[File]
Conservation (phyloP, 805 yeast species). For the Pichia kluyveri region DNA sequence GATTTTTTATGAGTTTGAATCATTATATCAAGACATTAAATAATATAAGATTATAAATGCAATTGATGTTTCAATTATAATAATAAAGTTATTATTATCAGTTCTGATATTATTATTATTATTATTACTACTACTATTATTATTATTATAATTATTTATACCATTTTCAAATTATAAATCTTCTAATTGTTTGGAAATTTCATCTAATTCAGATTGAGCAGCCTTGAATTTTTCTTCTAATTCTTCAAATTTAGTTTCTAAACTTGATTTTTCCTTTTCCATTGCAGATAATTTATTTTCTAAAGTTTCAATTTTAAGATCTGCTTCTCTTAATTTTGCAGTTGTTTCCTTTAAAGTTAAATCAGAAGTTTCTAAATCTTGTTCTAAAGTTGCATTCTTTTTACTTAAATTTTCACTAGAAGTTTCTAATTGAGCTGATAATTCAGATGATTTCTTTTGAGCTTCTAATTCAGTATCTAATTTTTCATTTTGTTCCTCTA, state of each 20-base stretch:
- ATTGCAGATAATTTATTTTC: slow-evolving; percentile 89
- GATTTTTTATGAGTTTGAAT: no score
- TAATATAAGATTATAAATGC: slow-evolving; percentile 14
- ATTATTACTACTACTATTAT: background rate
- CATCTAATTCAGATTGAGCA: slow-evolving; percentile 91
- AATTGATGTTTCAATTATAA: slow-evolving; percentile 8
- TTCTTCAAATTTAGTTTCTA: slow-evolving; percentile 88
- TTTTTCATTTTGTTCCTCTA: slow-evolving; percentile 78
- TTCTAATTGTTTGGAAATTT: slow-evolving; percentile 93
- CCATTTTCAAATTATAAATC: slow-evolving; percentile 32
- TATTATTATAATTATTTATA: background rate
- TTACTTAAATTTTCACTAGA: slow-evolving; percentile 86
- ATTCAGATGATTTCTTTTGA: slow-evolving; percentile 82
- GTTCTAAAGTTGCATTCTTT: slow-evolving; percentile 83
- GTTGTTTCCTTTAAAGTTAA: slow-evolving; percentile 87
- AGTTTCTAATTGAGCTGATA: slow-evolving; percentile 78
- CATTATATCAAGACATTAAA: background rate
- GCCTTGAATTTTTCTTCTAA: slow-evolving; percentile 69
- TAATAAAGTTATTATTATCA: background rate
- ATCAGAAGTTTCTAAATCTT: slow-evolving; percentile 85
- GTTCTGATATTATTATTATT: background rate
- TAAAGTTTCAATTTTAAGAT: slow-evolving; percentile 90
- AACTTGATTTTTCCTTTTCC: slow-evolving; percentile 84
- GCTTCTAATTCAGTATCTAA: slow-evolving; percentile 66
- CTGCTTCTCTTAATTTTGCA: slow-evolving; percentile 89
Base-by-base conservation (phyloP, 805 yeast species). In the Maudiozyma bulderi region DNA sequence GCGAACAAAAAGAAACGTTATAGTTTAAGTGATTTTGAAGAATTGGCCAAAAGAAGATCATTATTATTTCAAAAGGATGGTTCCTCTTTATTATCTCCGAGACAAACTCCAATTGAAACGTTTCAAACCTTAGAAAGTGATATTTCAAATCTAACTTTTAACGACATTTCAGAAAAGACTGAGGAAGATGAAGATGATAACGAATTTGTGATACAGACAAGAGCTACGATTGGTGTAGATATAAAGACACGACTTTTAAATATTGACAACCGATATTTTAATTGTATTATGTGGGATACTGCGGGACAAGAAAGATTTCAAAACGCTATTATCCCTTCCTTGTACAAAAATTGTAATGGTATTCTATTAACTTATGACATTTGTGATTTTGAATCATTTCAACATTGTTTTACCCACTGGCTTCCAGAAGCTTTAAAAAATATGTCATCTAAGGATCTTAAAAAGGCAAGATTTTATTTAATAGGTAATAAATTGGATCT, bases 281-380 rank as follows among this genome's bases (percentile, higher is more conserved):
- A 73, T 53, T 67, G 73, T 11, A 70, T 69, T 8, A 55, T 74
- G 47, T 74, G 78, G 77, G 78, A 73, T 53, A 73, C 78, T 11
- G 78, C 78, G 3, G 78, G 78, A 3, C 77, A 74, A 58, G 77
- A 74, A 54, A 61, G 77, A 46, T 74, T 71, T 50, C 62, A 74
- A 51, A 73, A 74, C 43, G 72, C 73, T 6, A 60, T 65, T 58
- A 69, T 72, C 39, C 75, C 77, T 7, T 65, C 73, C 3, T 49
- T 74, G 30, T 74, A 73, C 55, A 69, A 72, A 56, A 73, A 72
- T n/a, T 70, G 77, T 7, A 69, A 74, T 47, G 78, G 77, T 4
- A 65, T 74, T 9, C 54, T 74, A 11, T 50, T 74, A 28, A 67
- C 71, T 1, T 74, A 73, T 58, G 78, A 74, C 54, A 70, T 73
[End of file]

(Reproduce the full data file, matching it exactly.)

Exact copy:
Conservation (phyloP, 805 yeast species). For the Pichia kluyveri region DNA sequence GATTTTTTATGAGTTTGAATCATTATATCAAGACATTAAATAATATAAGATTATAAATGCAATTGATGTTTCAATTATAATAATAAAGTTATTATTATCAGTTCTGATATTATTATTATTATTATTACTACTACTATTATTATTATTATAATTATTTATACCATTTTCAAATTATAAATCTTCTAATTGTTTGGAAATTTCATCTAATTCAGATTGAGCAGCCTTGAATTTTTCTTCTAATTCTTCAAATTTAGTTTCTAAACTTGATTTTTCCTTTTCCATTGCAGATAATTTATTTTCTAAAGTTTCAATTTTAAGATCTGCTTCTCTTAATTTTGCAGTTGTTTCCTTTAAAGTTAAATCAGAAGTTTCTAAATCTTGTTCTAAAGTTGCATTCTTTTTACTTAAATTTTCACTAGAAGTTTCTAATTGAGCTGATAATTCAGATGATTTCTTTTGAGCTTCTAATTCAGTATCTAATTTTTCATTTTGTTCCTCTA, state of each 20-base stretch:
- ATTGCAGATAATTTATTTTC: slow-evolving; percentile 89
- GATTTTTTATGAGTTTGAAT: no score
- TAATATAAGATTATAAATGC: slow-evolving; percentile 14
- ATTATTACTACTACTATTAT: background rate
- CATCTAATTCAGATTGAGCA: slow-evolving; percentile 91
- AATTGATGTTTCAATTATAA: slow-evolving; percentile 8
- TTCTTCAAATTTAGTTTCTA: slow-evolving; percentile 88
- TTTTTCATTTTGTTCCTCTA: slow-evolving; percentile 78
- TTCTAATTGTTTGGAAATTT: slow-evolving; percentile 93
- CCATTTTCAAATTATAAATC: slow-evolving; percentile 32
- TATTATTATAATTATTTATA: background rate
- TTACTTAAATTTTCACTAGA: slow-evolving; percentile 86
- ATTCAGATGATTTCTTTTGA: slow-evolving; percentile 82
- GTTCTAAAGTTGCATTCTTT: slow-evolving; percentile 83
- GTTGTTTCCTTTAAAGTTAA: slow-evolving; percentile 87
- AGTTTCTAATTGAGCTGATA: slow-evolving; percentile 78
- CATTATATCAAGACATTAAA: background rate
- GCCTTGAATTTTTCTTCTAA: slow-evolving; percentile 69
- TAATAAAGTTATTATTATCA: background rate
- ATCAGAAGTTTCTAAATCTT: slow-evolving; percentile 85
- GTTCTGATATTATTATTATT: background rate
- TAAAGTTTCAATTTTAAGAT: slow-evolving; percentile 90
- AACTTGATTTTTCCTTTTCC: slow-evolving; percentile 84
- GCTTCTAATTCAGTATCTAA: slow-evolving; percentile 66
- CTGCTTCTCTTAATTTTGCA: slow-evolving; percentile 89
Base-by-base conservation (phyloP, 805 yeast species). In the Maudiozyma bulderi region DNA sequence GCGAACAAAAAGAAACGTTATAGTTTAAGTGATTTTGAAGAATTGGCCAAAAGAAGATCATTATTATTTCAAAAGGATGGTTCCTCTTTATTATCTCCGAGACAAACTCCAATTGAAACGTTTCAAACCTTAGAAAGTGATATTTCAAATCTAACTTTTAACGACATTTCAGAAAAGACTGAGGAAGATGAAGATGATAACGAATTTGTGATACAGACAAGAGCTACGATTGGTGTAGATATAAAGACACGACTTTTAAATATTGACAACCGATATTTTAATTGTATTATGTGGGATACTGCGGGACAAGAAAGATTTCAAAACGCTATTATCCCTTCCTTGTACAAAAATTGTAATGGTATTCTATTAACTTATGACATTTGTGATTTTGAATCATTTCAACATTGTTTTACCCACTGGCTTCCAGAAGCTTTAAAAAATATGTCATCTAAGGATCTTAAAAAGGCAAGATTTTATTTAATAGGTAATAAATTGGATCT, bases 281-380 rank as follows among this genome's bases (percentile, higher is more conserved):
- A 73, T 53, T 67, G 73, T 11, A 70, T 69, T 8, A 55, T 74
- G 47, T 74, G 78, G 77, G 78, A 73, T 53, A 73, C 78, T 11
- G 78, C 78, G 3, G 78, G 78, A 3, C 77, A 74, A 58, G 77
- A 74, A 54, A 61, G 77, A 46, T 74, T 71, T 50, C 62, A 74
- A 51, A 73, A 74, C 43, G 72, C 73, T 6, A 60, T 65, T 58
- A 69, T 72, C 39, C 75, C 77, T 7, T 65, C 73, C 3, T 49
- T 74, G 30, T 74, A 73, C 55, A 69, A 72, A 56, A 73, A 72
- T n/a, T 70, G 77, T 7, A 69, A 74, T 47, G 78, G 77, T 4
- A 65, T 74, T 9, C 54, T 74, A 11, T 50, T 74, A 28, A 67
- C 71, T 1, T 74, A 73, T 58, G 78, A 74, C 54, A 70, T 73